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5 worst online mistakes of 2009 Posted in Online Reputation Management, Concocted by Fred Roed, 8 comments
Published on 27 October 2009

It is hard to remember a time before the internet. It’s only a decade or so ago that the web went truly mainstream and billion dollar industries have sprung up in its wake. These are heady times for companies like ours, kinda like the Wild West gold prospectors 200 years ago – they’d hear the buzz, pack their bags and get in their wagons to follow the next big lead. The problem is that it’s risky business, and mistakes are being made on a daily business. When pitching to clients, it’s our job as marketers to try and mitigate that risk by learning from our predecessors’ mistakes. So, with that in mind, here is a quick snapshot of the top mistakes in our industry.


Mistake #1: Underestimate your audience

This is a biggie. Marketers have been doing this for a while. A classic case was South African ISP iBurst who were signing up 10’s of thousands of new subscribers a few years back and began to suffer major downtimes. Their response: Start a blog. The customer service guy, Ed, was vilified in public and was never heard from again. In remarkably similar circumstances, we’ve recently seen AT&T do the same thing with Seth the Blogger Guy, who was supposed to address customers complaining about dropped calls and poor service. The ‘community’ soon found out that Seth was actually an employee of AT&T’s PR company and took him to the cleaners.

Mistake #2: Neglect to plan (it’s a “conversation”, why should I plan?)

We see this often, and sometimes have fallen into this trap ourselves. An example is our own Heavy Chef Twitter account, which is lying painfully dormant* was set up without any clue as to who would run it and how we could optimise it. The problem is that it can backfire on you and represent you as unprofessional and inconsistent. The idea is to list your objectives, then select the Social Media channels that are most appropriate. Put deadlines and timelines to them, and keep measuring against your original benchmarks.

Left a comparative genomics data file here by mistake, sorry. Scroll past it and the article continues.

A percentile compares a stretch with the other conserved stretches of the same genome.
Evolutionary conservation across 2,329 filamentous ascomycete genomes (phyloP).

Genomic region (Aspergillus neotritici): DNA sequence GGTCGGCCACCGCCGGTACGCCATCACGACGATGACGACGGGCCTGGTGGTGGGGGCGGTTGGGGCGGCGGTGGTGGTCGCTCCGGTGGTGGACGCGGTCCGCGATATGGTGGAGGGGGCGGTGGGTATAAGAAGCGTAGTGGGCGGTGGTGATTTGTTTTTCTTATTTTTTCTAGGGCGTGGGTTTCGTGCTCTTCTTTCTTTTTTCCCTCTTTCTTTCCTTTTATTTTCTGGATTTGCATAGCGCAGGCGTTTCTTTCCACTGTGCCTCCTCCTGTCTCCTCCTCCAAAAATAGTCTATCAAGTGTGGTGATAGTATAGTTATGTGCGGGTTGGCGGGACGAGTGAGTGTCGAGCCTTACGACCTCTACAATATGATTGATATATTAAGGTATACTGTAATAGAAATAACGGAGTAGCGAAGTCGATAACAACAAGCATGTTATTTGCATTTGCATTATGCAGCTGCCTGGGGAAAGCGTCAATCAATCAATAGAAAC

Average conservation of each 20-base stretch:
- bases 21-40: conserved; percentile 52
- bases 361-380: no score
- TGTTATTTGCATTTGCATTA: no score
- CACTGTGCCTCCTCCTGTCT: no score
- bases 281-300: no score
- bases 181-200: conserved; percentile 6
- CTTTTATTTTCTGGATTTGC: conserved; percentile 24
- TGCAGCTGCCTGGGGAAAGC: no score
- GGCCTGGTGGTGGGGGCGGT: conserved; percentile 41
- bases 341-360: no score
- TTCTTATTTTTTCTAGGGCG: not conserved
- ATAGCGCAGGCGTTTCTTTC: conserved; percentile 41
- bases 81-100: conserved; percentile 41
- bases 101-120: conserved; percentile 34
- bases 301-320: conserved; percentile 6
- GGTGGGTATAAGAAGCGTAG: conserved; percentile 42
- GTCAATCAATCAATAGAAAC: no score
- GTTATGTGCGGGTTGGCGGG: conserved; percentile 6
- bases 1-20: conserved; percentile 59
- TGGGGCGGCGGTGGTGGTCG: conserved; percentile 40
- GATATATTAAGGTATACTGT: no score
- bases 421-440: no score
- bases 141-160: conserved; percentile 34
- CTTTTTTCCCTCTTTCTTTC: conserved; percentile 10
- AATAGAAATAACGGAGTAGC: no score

Mistake #3: Think people care (Why should I give away free stuff?)

“If you build it, they will come,” said Kevin Costner in Field of Dreams. Nope. They won’t. We’re too busy, and besides, “What’s in it for me?” Attention is valuable nowadays, so give me something in return. We now know that pure content is not enough, unless you’re giving something of real tangible value – it can be a way to make money, or an actual physical thing, or invitations to events. You’ll need to figure out what’s compelling about your Social Media offering to make people stick around.

Mistake #4: Not being authentic

The whole point of Social Media is that it’s, well, social. If you don’t want to be social, then don’t do it. The reason why links move so quickly around the social networks is because the medium magnifies normal conversations. Where you can 10 people sitting round a fire in reality, you can seat 10 million around the virtual version. Amazon’s Twitter account, for example, tweets automatically when the Amazon blog is updated – rather than a real person, or a team amalgamating into one Twitter account, conveying cool information, scoops, reviews and opinions. So, if you want to start a fire, make it authentic one (at least virtually).

Mistake #5: Ignore design and usability

After meeting leaders and CEO’s, marketing managers and brand custodians over the past year, it appears to me that the look n’ feel of Social Media channels often falls by the wayside. Set up a Facebook page? Sure! It’ll take 5 minutes. My company Twitter account? Heck, who cares if it has the default Twitter shade of turquoise? Companies often miss a trick here. As the adage goes, ‘you don’t judge a book by its cover, but you can tell a lot about whether you want to spend money buying it’. Usability testing, brand consistency, creative messaging, navigability, simplicity – all these things need to be carefully considered.

Marketers: here are some required reading links you’ll want to look at -

Also, try out this quiz to see How Literate You Are In Social Media

* Our Twitter account DOES feature in our future strategy, just for the record : )

Read more posts by Fred Roed

Fred Roed

Fred is the CEO of digital marketing agency World Wide Creative. Fred co-founded The Heavy Chef Project, as well as Ideate, a forum for African entrepreneurs. Fred focuses on online brand building, marketing strategy and loud Hawaiian shirts. Fred is famous for his sartorial excellence, long diatribes about music and fanatical attention to detail when making pizza. Follow Fred on Twitter:

Related posts:

  1. Top 10 Mistakes to Avoid in your Social Media Strategy
  2. Blogservations
  3. Top 10 Reasons for Building an Online Community in 2009
  4. Rockin’ 2009! 4 Things To Look Forward To In The New Year
  5. How to build your brand online

  1. Yolandi Janse van Rensburg says

    Great post Fred! These are by the book examples we don’t even notice that we’re making. Also, great links! They broaden the picture a bit :)

  2. Fred Roed says

    Thanks Yolandi – ! I also found those links fascinating… fortunately we don’t appear anywhere on those articles : )

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